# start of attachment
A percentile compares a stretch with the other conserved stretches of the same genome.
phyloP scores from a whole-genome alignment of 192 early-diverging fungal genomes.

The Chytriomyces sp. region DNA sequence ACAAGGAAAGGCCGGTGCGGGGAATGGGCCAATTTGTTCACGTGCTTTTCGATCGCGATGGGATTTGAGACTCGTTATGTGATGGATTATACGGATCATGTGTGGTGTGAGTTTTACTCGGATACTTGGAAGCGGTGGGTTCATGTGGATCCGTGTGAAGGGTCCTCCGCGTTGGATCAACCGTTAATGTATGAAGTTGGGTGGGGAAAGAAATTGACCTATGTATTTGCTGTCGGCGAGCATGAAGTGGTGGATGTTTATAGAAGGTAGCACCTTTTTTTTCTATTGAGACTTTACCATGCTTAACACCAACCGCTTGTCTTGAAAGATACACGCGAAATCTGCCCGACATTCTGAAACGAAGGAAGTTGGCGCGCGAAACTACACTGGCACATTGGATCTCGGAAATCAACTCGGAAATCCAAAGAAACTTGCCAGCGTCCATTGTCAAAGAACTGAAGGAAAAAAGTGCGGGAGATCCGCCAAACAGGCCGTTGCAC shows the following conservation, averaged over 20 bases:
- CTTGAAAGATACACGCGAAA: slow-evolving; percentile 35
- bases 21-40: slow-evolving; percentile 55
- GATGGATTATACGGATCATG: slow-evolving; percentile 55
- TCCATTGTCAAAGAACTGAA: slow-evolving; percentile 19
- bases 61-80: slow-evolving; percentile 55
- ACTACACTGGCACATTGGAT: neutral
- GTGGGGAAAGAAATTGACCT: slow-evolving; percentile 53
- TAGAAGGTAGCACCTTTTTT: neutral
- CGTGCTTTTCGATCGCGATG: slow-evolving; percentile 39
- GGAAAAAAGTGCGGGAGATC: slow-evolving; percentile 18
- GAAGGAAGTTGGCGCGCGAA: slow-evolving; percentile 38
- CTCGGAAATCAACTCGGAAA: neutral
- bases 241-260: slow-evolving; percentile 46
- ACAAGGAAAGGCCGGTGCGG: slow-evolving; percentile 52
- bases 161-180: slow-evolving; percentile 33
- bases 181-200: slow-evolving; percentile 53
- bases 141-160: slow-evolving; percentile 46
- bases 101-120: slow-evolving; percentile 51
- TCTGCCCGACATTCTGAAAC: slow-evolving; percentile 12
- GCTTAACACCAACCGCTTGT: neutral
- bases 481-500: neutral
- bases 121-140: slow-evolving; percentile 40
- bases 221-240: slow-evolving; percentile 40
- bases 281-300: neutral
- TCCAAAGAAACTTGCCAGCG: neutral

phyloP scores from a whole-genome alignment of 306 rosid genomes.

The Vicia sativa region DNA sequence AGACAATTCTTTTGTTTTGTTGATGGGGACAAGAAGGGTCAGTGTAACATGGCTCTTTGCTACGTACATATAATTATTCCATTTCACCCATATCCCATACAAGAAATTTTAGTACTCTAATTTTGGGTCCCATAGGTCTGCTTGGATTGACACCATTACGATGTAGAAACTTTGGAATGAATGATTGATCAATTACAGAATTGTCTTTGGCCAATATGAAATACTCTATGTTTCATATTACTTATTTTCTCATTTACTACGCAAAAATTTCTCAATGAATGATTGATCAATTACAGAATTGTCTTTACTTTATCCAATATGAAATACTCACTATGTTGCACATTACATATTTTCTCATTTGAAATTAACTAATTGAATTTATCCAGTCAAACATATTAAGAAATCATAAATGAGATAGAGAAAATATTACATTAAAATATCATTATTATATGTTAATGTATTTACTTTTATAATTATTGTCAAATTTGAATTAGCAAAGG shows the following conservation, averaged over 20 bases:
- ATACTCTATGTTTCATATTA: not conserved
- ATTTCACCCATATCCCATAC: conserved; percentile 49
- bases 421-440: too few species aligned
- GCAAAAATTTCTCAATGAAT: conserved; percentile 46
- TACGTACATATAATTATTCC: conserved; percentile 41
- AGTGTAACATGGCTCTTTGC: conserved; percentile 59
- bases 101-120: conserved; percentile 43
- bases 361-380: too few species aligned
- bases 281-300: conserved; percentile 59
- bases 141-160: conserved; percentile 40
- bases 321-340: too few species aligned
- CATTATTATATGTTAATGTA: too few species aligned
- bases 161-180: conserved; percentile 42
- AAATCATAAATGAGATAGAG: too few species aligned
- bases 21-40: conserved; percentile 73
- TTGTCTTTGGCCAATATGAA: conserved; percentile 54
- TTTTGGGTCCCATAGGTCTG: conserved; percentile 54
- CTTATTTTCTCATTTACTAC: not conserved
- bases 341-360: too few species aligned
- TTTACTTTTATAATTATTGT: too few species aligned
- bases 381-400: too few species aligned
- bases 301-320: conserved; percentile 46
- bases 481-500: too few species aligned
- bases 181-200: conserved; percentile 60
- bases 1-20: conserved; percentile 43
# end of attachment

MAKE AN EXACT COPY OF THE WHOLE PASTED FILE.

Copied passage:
A percentile compares a stretch with the other conserved stretches of the same genome.
phyloP scores from a whole-genome alignment of 192 early-diverging fungal genomes.

The Chytriomyces sp. region DNA sequence ACAAGGAAAGGCCGGTGCGGGGAATGGGCCAATTTGTTCACGTGCTTTTCGATCGCGATGGGATTTGAGACTCGTTATGTGATGGATTATACGGATCATGTGTGGTGTGAGTTTTACTCGGATACTTGGAAGCGGTGGGTTCATGTGGATCCGTGTGAAGGGTCCTCCGCGTTGGATCAACCGTTAATGTATGAAGTTGGGTGGGGAAAGAAATTGACCTATGTATTTGCTGTCGGCGAGCATGAAGTGGTGGATGTTTATAGAAGGTAGCACCTTTTTTTTCTATTGAGACTTTACCATGCTTAACACCAACCGCTTGTCTTGAAAGATACACGCGAAATCTGCCCGACATTCTGAAACGAAGGAAGTTGGCGCGCGAAACTACACTGGCACATTGGATCTCGGAAATCAACTCGGAAATCCAAAGAAACTTGCCAGCGTCCATTGTCAAAGAACTGAAGGAAAAAAGTGCGGGAGATCCGCCAAACAGGCCGTTGCAC shows the following conservation, averaged over 20 bases:
- CTTGAAAGATACACGCGAAA: slow-evolving; percentile 35
- bases 21-40: slow-evolving; percentile 55
- GATGGATTATACGGATCATG: slow-evolving; percentile 55
- TCCATTGTCAAAGAACTGAA: slow-evolving; percentile 19
- bases 61-80: slow-evolving; percentile 55
- ACTACACTGGCACATTGGAT: neutral
- GTGGGGAAAGAAATTGACCT: slow-evolving; percentile 53
- TAGAAGGTAGCACCTTTTTT: neutral
- CGTGCTTTTCGATCGCGATG: slow-evolving; percentile 39
- GGAAAAAAGTGCGGGAGATC: slow-evolving; percentile 18
- GAAGGAAGTTGGCGCGCGAA: slow-evolving; percentile 38
- CTCGGAAATCAACTCGGAAA: neutral
- bases 241-260: slow-evolving; percentile 46
- ACAAGGAAAGGCCGGTGCGG: slow-evolving; percentile 52
- bases 161-180: slow-evolving; percentile 33
- bases 181-200: slow-evolving; percentile 53
- bases 141-160: slow-evolving; percentile 46
- bases 101-120: slow-evolving; percentile 51
- TCTGCCCGACATTCTGAAAC: slow-evolving; percentile 12
- GCTTAACACCAACCGCTTGT: neutral
- bases 481-500: neutral
- bases 121-140: slow-evolving; percentile 40
- bases 221-240: slow-evolving; percentile 40
- bases 281-300: neutral
- TCCAAAGAAACTTGCCAGCG: neutral

phyloP scores from a whole-genome alignment of 306 rosid genomes.

The Vicia sativa region DNA sequence AGACAATTCTTTTGTTTTGTTGATGGGGACAAGAAGGGTCAGTGTAACATGGCTCTTTGCTACGTACATATAATTATTCCATTTCACCCATATCCCATACAAGAAATTTTAGTACTCTAATTTTGGGTCCCATAGGTCTGCTTGGATTGACACCATTACGATGTAGAAACTTTGGAATGAATGATTGATCAATTACAGAATTGTCTTTGGCCAATATGAAATACTCTATGTTTCATATTACTTATTTTCTCATTTACTACGCAAAAATTTCTCAATGAATGATTGATCAATTACAGAATTGTCTTTACTTTATCCAATATGAAATACTCACTATGTTGCACATTACATATTTTCTCATTTGAAATTAACTAATTGAATTTATCCAGTCAAACATATTAAGAAATCATAAATGAGATAGAGAAAATATTACATTAAAATATCATTATTATATGTTAATGTATTTACTTTTATAATTATTGTCAAATTTGAATTAGCAAAGG shows the following conservation, averaged over 20 bases:
- ATACTCTATGTTTCATATTA: not conserved
- ATTTCACCCATATCCCATAC: conserved; percentile 49
- bases 421-440: too few species aligned
- GCAAAAATTTCTCAATGAAT: conserved; percentile 46
- TACGTACATATAATTATTCC: conserved; percentile 41
- AGTGTAACATGGCTCTTTGC: conserved; percentile 59
- bases 101-120: conserved; percentile 43
- bases 361-380: too few species aligned
- bases 281-300: conserved; percentile 59
- bases 141-160: conserved; percentile 40
- bases 321-340: too few species aligned
- CATTATTATATGTTAATGTA: too few species aligned
- bases 161-180: conserved; percentile 42
- AAATCATAAATGAGATAGAG: too few species aligned
- bases 21-40: conserved; percentile 73
- TTGTCTTTGGCCAATATGAA: conserved; percentile 54
- TTTTGGGTCCCATAGGTCTG: conserved; percentile 54
- CTTATTTTCTCATTTACTAC: not conserved
- bases 341-360: too few species aligned
- TTTACTTTTATAATTATTGT: too few species aligned
- bases 381-400: too few species aligned
- bases 301-320: conserved; percentile 46
- bases 481-500: too few species aligned
- bases 181-200: conserved; percentile 60
- bases 1-20: conserved; percentile 43